On February 7, 2020, the Securities and Exchange Commission’s (the “SEC”) Office of Municipal Securities released its Legal Bulletin No. 21 (the “Bulletin”) regarding the applicability of the anti-fraud provisions of the federal securities laws to certain statements made and information disseminated in the secondary market by municipal issuers and others obligated to provide for the repayment of municipal securities (“Obligated Persons”).
The anti-fraud provisions of the federal securities laws generally focus on the obligation to ensure the completeness and accuracy of the information provided to investors.
Obligated Persons are typically mindful of the applicability of these provisions when preparing primary offering materials. However, this Bulletin reiterates the SEC’s position that anytime an Obligated Person releases information to the public that is reasonably expected to reach investors, the anti-fraud rules apply.
Market participants were hopeful that the Bulletin would provide more specific guidance on when and how the anti-fraud provisions apply to these communications, in light of the SEC’s expressed priority to encourage more current disclosure for secondary market investors. However, the Bulletin largely reiterates the SEC’s existing guidance without greater clarity.
The Bulletin links to certain prior guidance from the SEC with respect to:
- information posted on websites;
- the use of hyperlinks;
- information included in public reports delivered to government agencies or otherwise made part of the public record; and
- statements made by officers/officials of an Obligated Person, including speeches, press releases, interviews, and social media;
indicating that, depending upon the facts and circumstances, such information and statements may be subject to the anti-fraud provisions, regardless of the extent to which the Obligated Person has fulfilled its contractual continuing disclosure obligations.
The existing standard “reasonably likely to reach investors” looks much different in the context of today’s technologically advanced world than it did when the SEC originally published these reports, but the Bulletin does little to provide more guidance to Obligated Persons on how to address potential anti-fraud liability when communicating information publicly.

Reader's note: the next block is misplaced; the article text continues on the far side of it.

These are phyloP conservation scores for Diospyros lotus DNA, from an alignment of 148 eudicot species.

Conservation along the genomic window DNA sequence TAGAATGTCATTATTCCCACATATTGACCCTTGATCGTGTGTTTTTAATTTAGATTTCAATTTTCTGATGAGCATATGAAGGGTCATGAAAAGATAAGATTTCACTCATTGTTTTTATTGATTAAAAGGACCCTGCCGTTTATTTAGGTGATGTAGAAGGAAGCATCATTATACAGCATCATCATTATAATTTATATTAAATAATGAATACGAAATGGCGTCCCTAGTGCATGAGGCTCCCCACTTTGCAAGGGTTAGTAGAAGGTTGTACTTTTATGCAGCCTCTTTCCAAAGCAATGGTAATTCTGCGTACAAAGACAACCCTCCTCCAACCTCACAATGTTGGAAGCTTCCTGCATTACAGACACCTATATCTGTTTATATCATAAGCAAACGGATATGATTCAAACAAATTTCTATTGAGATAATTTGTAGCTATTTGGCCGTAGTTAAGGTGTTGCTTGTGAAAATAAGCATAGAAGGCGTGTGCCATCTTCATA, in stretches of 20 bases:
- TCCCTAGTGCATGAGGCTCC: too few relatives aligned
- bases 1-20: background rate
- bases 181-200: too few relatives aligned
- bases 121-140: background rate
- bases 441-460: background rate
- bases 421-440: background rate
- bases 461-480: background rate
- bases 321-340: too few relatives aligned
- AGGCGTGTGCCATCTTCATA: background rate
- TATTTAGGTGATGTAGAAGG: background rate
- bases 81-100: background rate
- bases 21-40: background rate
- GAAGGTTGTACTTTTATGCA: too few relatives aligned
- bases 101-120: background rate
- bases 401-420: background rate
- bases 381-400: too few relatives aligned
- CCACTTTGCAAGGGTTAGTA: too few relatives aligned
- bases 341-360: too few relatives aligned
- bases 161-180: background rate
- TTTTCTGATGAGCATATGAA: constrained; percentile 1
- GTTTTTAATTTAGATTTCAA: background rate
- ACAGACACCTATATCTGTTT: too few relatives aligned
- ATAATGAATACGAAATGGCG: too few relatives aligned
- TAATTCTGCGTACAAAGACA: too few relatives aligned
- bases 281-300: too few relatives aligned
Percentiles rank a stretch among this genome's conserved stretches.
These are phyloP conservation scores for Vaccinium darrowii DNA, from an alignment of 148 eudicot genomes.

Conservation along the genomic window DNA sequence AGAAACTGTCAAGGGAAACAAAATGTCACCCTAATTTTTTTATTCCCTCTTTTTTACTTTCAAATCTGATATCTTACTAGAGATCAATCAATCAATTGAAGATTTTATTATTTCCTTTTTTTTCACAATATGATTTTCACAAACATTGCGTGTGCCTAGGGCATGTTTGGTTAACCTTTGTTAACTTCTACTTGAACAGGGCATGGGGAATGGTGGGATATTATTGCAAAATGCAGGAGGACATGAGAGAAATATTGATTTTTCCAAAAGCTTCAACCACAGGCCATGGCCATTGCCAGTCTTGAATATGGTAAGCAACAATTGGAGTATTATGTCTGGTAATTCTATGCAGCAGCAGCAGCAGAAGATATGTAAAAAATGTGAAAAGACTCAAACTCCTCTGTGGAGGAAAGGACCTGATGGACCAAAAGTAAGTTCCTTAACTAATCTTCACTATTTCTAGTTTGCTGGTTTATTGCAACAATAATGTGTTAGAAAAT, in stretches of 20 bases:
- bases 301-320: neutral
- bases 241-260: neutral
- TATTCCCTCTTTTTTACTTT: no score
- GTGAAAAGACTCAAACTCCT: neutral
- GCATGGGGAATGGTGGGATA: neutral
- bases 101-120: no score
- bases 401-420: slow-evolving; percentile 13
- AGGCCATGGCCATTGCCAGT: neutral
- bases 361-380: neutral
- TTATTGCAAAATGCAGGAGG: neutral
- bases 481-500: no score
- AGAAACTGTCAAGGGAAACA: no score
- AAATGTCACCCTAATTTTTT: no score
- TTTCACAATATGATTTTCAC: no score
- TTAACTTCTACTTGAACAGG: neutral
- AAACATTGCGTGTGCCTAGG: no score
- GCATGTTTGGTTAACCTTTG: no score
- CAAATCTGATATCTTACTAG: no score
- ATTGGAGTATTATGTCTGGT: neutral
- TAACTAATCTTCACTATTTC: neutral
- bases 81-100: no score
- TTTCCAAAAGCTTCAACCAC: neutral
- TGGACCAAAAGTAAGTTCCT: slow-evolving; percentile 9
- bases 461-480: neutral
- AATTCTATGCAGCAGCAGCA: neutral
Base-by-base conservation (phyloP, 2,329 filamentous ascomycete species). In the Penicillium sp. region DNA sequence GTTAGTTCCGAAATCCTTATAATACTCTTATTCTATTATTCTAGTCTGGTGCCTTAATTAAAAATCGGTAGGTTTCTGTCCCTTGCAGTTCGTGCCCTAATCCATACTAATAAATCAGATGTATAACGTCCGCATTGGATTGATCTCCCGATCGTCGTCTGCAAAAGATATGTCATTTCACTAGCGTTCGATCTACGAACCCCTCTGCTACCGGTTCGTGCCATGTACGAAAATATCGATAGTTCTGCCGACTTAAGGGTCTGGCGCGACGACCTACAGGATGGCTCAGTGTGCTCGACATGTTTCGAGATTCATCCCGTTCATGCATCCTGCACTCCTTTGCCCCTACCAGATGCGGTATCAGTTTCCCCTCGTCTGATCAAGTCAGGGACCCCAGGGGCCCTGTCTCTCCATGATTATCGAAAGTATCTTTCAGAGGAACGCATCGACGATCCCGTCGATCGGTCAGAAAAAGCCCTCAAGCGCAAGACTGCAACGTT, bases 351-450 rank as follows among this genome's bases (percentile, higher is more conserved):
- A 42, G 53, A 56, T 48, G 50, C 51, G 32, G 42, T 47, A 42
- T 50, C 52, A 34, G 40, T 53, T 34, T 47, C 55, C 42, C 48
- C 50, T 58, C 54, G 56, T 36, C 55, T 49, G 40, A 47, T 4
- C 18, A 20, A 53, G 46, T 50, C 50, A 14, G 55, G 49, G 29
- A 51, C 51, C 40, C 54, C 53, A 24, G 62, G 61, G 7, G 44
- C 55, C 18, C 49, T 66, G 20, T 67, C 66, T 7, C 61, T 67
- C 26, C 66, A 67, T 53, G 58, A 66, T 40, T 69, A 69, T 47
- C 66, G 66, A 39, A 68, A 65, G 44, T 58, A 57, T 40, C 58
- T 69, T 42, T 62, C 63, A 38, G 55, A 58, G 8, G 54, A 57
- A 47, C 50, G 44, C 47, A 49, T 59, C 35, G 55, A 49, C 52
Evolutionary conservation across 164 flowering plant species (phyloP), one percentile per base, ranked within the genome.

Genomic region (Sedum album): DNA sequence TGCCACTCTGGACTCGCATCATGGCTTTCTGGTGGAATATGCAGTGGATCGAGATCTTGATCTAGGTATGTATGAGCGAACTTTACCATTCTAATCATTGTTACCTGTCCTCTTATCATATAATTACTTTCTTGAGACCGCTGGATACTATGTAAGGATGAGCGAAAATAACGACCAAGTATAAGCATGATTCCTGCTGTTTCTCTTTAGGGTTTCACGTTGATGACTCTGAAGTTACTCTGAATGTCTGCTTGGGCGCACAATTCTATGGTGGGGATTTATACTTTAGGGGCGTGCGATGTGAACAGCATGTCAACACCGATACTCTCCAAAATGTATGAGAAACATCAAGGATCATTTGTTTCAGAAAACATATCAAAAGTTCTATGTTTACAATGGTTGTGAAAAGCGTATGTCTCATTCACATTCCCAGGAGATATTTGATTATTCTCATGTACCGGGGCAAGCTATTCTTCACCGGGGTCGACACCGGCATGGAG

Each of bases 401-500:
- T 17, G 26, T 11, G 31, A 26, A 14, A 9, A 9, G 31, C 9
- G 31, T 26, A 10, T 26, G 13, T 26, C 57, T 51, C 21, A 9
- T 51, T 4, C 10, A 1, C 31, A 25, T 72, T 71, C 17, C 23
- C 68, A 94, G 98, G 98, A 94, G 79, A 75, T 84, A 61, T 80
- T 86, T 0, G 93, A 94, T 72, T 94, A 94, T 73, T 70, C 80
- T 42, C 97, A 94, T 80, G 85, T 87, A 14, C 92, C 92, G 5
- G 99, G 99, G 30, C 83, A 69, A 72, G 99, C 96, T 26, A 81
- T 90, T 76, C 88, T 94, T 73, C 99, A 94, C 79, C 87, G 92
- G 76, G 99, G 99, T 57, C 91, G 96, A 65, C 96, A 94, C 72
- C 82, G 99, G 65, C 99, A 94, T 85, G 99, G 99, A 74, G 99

Certain commentators have expressed concerns that the SEC’s broad brush approach to describing the universe of communications potentially subject to liability, without providing additional guidance, could have a chilling effect on the dissemination of timely and current information.
The Bulletin emphasizes the importance of adopting policies and procedures to address compliance with the anti-fraud provisions when making statements and providing information that is reasonably expected to reach investors.
The SEC staff encourages Obligated Persons to include the following matters (among other things) in these policies and procedures:
(i) designating an individual responsible for compliance with such policies and procedures;
(ii) establishing a periodic training schedule for Obligated Person officials and staff responsible for developing, reviewing and disseminating disclosures;
(iii) identifying documents and reports that customarily contain current information about the Obligated Person’s financial condition and operations;
(iv) establishing a process by which the Obligated Person makes such documents and reports available to investors; and
(v) identifying the place or places where the Obligated Person makes such documents and reports regularly available to the public, such as EMMA or an investor-relations website.
The full text of the Bulletin is available here.
For questions about this eAlert or to learn more about how the Bulletin applies to your business, please contact one of Polsinelli’s Health Care and Non-Profit Finance Attorneys: